Five Little Cookies.  This time, I used my cow puppet and the nickels that Melissa generously provided at Mel’s Desk.  As I went through the rhyme, I replaced each cookie with a nickel.  I think using the nickels really illustrated the point that cow was buying the cookies and removing them from the store.  What a great way to introduce early math concepts!  (Incidentally, my daughter is in one of the pre-k classes that I read to, and she said that this was her favorite part!)  Just for fun, I asked what they thought cow did with all the cookies.  They all said “she ate them!”, so I had her eat them, Cookie Monster-style.  Some of them flew out across the room.  It was awesome.

 

 

 

 

The Duckling Gets a Cookie!? by Mo Willems.  (E WILLEMS).  The last time I read a Pigeon book, I was afraid that the kids didn’t really “get” why it was funny.  Not so with this one!  Each group I read this book to thought that it was hilarious!  I’ve said it before, and I’ll say it again–Mo Willems can do no wrong in my book, and Pigeon books in particular are SO fun to read aloud.

 

 

 

 

 

 

Preschool Storytime–Cookies!

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NOTE:  There are links missing from this post because WordPress is misbehaving.  I will add the links as soon as possible. [10/4/12 UPDATE: Links have been added.]

Theme:  Cookies

Early Literacy Skill:  Letter Knowledge–knowing that letters are different from one another and recognizing them makes it easier for kids to read later on!

Opening Song:  We hit our knees together (from Mother Goose on the Loose)

Opening Rhyme:  Alphabet Soup (spelled out “cookie”).  [This fantastic idea came from In the Children’s Room.]

Flannelboard Game: Who took the cookie from the cookie jar?  All of the pieces here are clip art, printed onto cardstock.  I cut them out, laminated them using clear contact paper, and put a sticky velcro dot on the back.  (Note: I didn’t use the cow for this session–only the cat, pig, turtle, and dinosaur.  I used the cow instead of the dinosaur at Pre-K, which I’ll blog about tomorrow).  I put the cookie behind the dinosaur before starting.  Then we sang “Who took the cookie from the cookie jar?  Cat took the cookie from the cookie jar!  Who, me?  Yes, you!  Couldn’t be! (take cat off of board)  Then who?”  We went through like this until we got to the dinosaur, then I showed them the cookie with the bite taken out of it.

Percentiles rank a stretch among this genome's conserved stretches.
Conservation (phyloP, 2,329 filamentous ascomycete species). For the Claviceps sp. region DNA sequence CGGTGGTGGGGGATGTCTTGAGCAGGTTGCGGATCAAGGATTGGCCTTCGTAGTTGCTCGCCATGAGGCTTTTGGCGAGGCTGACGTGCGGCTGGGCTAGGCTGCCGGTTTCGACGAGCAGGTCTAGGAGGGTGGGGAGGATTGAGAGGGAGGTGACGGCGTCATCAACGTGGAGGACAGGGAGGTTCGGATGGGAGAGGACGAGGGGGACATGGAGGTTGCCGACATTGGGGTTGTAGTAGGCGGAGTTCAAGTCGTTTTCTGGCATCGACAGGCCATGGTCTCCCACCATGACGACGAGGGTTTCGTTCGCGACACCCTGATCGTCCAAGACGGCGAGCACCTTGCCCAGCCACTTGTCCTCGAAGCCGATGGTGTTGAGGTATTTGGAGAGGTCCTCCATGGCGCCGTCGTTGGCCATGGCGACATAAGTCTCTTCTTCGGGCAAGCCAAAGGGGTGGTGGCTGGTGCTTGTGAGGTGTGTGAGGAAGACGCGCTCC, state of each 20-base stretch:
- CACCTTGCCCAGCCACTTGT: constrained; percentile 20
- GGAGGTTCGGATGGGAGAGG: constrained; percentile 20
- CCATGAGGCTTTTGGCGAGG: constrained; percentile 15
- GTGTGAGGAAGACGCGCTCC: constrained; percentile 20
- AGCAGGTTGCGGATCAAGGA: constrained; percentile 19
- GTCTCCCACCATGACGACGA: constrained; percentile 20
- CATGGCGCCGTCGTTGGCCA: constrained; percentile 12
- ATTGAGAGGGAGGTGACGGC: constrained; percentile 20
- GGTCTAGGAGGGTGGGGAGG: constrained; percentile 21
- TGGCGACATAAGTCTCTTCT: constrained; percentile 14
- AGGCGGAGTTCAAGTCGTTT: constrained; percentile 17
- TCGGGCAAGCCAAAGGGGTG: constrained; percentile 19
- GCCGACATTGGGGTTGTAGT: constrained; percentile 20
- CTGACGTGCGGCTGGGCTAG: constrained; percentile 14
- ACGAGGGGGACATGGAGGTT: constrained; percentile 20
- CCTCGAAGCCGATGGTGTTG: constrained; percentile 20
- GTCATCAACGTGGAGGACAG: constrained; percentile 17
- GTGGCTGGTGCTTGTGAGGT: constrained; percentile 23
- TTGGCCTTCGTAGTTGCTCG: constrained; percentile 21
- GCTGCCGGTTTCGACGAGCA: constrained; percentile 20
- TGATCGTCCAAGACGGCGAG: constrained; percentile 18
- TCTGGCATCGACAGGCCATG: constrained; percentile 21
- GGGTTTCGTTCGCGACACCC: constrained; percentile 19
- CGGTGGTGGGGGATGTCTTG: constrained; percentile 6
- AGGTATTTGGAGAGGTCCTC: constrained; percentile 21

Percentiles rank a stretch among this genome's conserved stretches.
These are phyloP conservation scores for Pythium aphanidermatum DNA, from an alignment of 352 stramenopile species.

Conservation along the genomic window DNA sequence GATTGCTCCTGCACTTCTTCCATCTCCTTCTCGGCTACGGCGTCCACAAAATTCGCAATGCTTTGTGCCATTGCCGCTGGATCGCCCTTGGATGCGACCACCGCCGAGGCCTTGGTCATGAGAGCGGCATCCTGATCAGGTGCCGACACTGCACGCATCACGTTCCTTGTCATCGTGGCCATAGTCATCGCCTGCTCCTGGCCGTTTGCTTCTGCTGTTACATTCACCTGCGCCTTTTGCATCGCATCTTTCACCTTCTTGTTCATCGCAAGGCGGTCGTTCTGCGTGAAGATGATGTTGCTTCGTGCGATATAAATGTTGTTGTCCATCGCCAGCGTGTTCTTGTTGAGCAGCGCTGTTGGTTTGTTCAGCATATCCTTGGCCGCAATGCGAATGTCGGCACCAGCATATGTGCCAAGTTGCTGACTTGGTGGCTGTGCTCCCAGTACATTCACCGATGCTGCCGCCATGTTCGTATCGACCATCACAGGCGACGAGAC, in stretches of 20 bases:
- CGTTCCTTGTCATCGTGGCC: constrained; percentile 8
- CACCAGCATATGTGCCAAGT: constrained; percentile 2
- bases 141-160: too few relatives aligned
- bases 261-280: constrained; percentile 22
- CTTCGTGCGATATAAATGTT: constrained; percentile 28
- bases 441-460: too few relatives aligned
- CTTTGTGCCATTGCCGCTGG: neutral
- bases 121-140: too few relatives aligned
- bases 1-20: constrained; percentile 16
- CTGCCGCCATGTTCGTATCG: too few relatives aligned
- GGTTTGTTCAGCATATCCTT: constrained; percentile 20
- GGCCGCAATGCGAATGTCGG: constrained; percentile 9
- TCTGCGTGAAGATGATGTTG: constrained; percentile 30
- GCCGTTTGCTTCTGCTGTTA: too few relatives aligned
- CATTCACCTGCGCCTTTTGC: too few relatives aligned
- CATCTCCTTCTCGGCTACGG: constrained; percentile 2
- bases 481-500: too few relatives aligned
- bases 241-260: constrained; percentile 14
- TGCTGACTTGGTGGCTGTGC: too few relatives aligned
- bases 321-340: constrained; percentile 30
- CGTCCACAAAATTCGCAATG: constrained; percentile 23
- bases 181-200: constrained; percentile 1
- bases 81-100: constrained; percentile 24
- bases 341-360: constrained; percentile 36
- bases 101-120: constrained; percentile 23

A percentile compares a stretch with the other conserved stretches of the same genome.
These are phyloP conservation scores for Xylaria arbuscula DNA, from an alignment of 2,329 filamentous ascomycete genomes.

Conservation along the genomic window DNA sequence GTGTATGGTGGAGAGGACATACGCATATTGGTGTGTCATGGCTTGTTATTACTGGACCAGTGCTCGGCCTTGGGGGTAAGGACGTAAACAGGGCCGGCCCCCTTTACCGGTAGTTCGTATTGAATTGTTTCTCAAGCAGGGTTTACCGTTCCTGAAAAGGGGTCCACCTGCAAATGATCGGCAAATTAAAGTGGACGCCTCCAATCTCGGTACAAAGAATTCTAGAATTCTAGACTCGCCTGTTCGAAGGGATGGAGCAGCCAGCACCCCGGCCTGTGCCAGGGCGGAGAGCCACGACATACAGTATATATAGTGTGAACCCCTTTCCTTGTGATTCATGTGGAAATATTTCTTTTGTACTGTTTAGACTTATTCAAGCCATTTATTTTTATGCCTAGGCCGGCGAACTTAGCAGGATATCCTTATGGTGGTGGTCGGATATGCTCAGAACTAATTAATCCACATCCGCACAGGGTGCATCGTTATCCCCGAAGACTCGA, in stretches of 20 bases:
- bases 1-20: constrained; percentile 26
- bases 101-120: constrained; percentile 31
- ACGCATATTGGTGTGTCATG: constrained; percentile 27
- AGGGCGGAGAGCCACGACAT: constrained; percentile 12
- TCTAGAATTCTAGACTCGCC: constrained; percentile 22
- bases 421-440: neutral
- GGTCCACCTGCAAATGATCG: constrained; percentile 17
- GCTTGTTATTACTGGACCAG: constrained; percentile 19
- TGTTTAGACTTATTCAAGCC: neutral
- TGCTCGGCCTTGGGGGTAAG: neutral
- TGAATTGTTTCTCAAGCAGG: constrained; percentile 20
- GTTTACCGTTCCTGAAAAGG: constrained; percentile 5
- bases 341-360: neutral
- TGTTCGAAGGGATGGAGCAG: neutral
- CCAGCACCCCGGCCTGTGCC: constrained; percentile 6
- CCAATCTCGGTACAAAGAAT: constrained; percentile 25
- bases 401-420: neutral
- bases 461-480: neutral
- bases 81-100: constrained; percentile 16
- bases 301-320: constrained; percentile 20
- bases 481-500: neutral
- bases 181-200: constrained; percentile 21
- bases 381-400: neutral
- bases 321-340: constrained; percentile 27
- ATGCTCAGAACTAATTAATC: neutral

How Do Dinosaurs Eat Cookies? by Jane Yolen, Illustrated by Mark Teague. (BB E YOLE).

 

 

 

 

 

 

 

 

Flannelboard: I scanned in the images from the book to make a flannelboard of the different kinds of cookies we saw.  I also printed out pieces with the words on them to encourage print awareness.  We clapped out the syllables for the cookie names.

Flannelboard:  Five Little Cookies.  I’ll post a picture of the flannelboard tomorrow.  They are five flannel cookies with glitter sprinkled on top.  I used my dinosaur puppet to take the cookies away.  We counted the cookies after each time one was taken away.  See Mel’s Desk for the rhyme/song.

Rhyme:  Pat a cake (with scarves)

 

 

 

 

Mr. Cookie Baker, by Monica Wellington.  (BB E WELL).

Rhyme Cube:  Itsy Bitsy Spider

Closing Rhyme:  This is Big, Big, Big (from Mel’s Desk)

Closing song:  My hands say thank you

 

 

 

 

Activity:  Play-Doh and alphabet “cookie” cutters.

I used a cookie theme for my Pre-K storytime, too, but we read different books and I used the flannelboards differently.  I’ll be back tomorrow to share that storytime with you.  Now, go have a cookie!